On Sunday at the Mexico Grand Prix, Max Verstappen of Red Bull Racing won for the record-setting 14th time this Formula One season. For the World Championship, Verstappen finished 15.186 seconds ahead of Mercedes’ Lewis Hamilton, with Red Bull teammate Sergio Perez in third place on home soil. For the Dutchman Verstappen, it was his second victory in a week after he had won the United States Grand Prix in Austin, Texas.
When compared to Michael Schumacher and Sebastian Vettel, Verstappen currently holds the record for most victories in a season.
According to Verstappen, “it has been a wonderful year so far, we are absolutely enjoying it, and we’ll try to go for more (victories).”
Hamilton was upset that his team opted for a medium and subsequently a hard tyre compound while Verstappen moved from softs to mediums.
Although I came close in the first stint, the Red Bulls were too quick today and they most likely used the optimal tyre plan, as Hamilton put it.
A full house enthusiastically applauded Perez.
“Today things just didn’t work out,” Perez remarked, “but it is amazing to achieve third place here and be on the podium.”
After a disappointing race for Mercedes, George Russell finished fourth and set the best lap, edging off Carlos Sainz and Charles Leclerc in their Ferraris.
McLaren’s Daniel Ricciardo finished in seventh place, ahead of Alpine’s Esteban Ocon, McLaren’s Lando Norris, and Alfa Romeo’s Valtteri Bottas, despite receiving a 10-second time penalty for a collision that occurred midway through the race.
After the green flag dropped, Verstappen had an almost faultless start from first place, and Hamilton passed Russell for second.
In addition, Perez moved past Russell and into third place, much to the pleasure of his ardent fan base.
The race’s first real drama came when Stroll made the first pit stop on lap 18, allowing the Dutchman to build his lead from 1.39 seconds after the first lap to 1.6 seconds after ten laps and 2.2 seconds after twenty.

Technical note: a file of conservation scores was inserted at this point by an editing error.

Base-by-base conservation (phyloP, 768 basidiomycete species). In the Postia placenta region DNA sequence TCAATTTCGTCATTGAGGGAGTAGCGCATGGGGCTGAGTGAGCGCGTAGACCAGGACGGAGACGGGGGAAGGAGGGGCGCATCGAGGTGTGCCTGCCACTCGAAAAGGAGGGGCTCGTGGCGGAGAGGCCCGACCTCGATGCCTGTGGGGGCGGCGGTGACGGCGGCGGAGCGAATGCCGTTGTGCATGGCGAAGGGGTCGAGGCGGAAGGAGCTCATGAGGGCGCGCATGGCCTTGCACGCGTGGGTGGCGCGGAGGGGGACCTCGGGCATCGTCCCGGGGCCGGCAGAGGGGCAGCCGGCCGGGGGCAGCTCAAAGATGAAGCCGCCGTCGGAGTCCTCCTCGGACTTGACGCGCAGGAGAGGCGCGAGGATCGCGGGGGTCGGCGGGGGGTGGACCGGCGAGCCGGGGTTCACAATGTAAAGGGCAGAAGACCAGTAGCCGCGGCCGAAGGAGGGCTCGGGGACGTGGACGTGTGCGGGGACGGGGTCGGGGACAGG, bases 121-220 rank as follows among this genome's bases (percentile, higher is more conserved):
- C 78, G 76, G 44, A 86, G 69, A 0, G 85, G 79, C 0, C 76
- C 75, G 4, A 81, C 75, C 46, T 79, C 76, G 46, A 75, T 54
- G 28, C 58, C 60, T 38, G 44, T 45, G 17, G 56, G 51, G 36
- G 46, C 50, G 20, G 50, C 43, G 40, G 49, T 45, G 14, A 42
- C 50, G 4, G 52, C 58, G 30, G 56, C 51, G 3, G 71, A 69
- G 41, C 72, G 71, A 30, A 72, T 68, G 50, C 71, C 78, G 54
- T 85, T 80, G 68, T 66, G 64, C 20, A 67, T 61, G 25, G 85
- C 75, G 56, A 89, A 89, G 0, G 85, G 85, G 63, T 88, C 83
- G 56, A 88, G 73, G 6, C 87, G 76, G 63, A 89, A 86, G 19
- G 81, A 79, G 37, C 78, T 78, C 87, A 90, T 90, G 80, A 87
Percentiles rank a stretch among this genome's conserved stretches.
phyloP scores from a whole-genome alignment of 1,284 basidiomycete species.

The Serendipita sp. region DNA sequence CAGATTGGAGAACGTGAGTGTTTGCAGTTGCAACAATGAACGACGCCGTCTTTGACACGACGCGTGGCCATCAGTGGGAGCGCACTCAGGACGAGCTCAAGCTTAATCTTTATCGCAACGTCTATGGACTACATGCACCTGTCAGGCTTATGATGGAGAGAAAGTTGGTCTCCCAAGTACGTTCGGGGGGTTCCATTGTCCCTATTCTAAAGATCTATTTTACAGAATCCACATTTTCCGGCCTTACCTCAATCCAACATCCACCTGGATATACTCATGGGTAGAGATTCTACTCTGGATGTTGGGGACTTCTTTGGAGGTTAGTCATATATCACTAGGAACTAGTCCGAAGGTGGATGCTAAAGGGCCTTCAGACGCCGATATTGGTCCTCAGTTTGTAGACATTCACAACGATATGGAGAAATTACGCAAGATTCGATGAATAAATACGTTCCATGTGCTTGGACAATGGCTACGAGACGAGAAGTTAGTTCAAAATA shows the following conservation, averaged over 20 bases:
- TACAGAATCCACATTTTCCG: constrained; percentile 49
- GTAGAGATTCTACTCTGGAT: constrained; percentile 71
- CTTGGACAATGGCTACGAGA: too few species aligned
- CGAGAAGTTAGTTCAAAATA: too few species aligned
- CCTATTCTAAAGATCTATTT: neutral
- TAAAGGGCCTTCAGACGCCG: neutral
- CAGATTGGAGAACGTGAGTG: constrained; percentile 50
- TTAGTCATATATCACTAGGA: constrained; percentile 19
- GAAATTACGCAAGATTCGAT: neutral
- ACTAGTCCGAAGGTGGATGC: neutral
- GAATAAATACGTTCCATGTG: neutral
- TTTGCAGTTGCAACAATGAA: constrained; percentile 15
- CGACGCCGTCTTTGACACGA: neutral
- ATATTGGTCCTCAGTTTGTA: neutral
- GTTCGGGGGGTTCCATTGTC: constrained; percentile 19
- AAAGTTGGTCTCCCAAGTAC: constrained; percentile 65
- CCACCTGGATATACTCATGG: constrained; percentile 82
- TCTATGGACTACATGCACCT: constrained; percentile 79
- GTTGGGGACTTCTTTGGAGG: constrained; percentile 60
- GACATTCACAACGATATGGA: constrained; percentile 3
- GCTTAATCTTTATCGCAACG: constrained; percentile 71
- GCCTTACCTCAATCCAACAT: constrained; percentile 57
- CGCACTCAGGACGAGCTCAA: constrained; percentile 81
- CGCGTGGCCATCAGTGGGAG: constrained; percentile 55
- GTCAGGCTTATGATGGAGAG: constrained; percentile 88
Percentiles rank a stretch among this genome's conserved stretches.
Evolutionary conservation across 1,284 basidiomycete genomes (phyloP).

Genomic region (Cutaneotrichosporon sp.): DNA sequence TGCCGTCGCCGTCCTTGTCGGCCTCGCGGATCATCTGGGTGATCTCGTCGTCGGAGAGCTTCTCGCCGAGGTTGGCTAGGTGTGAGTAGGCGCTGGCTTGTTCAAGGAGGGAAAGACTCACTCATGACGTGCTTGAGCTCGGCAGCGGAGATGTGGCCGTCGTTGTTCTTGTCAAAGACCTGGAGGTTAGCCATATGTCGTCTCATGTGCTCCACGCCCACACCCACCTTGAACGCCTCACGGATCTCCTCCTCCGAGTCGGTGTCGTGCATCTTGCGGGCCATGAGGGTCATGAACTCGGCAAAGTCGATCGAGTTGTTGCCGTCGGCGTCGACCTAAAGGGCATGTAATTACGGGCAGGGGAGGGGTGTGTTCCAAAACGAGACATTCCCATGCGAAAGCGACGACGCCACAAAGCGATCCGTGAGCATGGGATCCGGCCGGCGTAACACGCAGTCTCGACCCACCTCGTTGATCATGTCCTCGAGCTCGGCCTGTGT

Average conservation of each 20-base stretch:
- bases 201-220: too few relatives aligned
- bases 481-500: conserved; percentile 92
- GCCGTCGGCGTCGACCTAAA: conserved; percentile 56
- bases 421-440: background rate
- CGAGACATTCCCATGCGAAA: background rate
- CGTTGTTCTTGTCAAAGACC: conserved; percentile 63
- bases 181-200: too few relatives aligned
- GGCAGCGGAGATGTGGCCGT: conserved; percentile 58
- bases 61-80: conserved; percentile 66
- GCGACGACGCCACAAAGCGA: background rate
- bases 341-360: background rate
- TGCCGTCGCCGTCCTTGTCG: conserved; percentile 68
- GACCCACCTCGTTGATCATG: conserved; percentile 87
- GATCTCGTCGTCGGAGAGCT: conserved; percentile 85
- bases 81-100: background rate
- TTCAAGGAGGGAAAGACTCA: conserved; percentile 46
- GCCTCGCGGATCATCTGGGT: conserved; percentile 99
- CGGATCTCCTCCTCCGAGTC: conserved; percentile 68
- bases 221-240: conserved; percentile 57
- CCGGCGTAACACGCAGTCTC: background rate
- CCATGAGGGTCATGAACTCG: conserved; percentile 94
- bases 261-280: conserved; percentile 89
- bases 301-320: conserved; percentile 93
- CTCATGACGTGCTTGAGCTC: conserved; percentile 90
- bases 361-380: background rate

Perez came in after 23 circuits to swap from soft to medium compounds, but his stop was delayed by a problematic rear wheel change and wasted a further five seconds, prompting a complaint of soft tyre degradation from Verstappen.
After a brief absence, he was back in the sixth grade.
Two circuits later, Verstappen pulled in and out in 2.5 seconds to hand the lead to Hamilton, who was 5.5 seconds ahead of Russell when the Dutchman rejoined the race in third place.
On lap 30, Hamilton pitted for a set of hard tires and came back out in third place; Russell then took the lead until lap 35, when he, too, stopped to change to hards. When he finished, he was in fourth place, and the top scorers were once again together.
Problems with the tires
Hamilton commented over the team radio, “This tyre is not as good as the medium.” In response, Mercedes indicated it would last longer than the medium, which Red Bull mistook for an admission of inferiority.
Perez, in third and under pressure, was just 1.9 seconds behind the winner, while Hamilton, battling for grip and impatient, fell 9.4 seconds behind.
After 40 laps, both Mercedes drivers were complaining about the hard tyre’s lack of grip.
By lap 50, Verstappen had widened his advantage to more than 10 seconds, but Hamilton was still in the race.
Were the improper wheels put on the bus? Hamilton questioned his group. “To the contrary, Lewis; we’re certain that this route will take us where we need to go. It’s no big deal “Pete Bonnington, his racing mechanic, said.
Fernando Alonso, a two-time champion, went out at turn one in his Alpine with six circuits remaining, indicating that Mercedes’ hard tyre gamble had failed.
As the small break passed without any pit stops, Russell became more agitated in his demands for fresh tires.
Mercedes told him to “stay out,” and it wasn’t until lap 70 that she let him go for a best lap.
Constructors’ champion is Red Bull.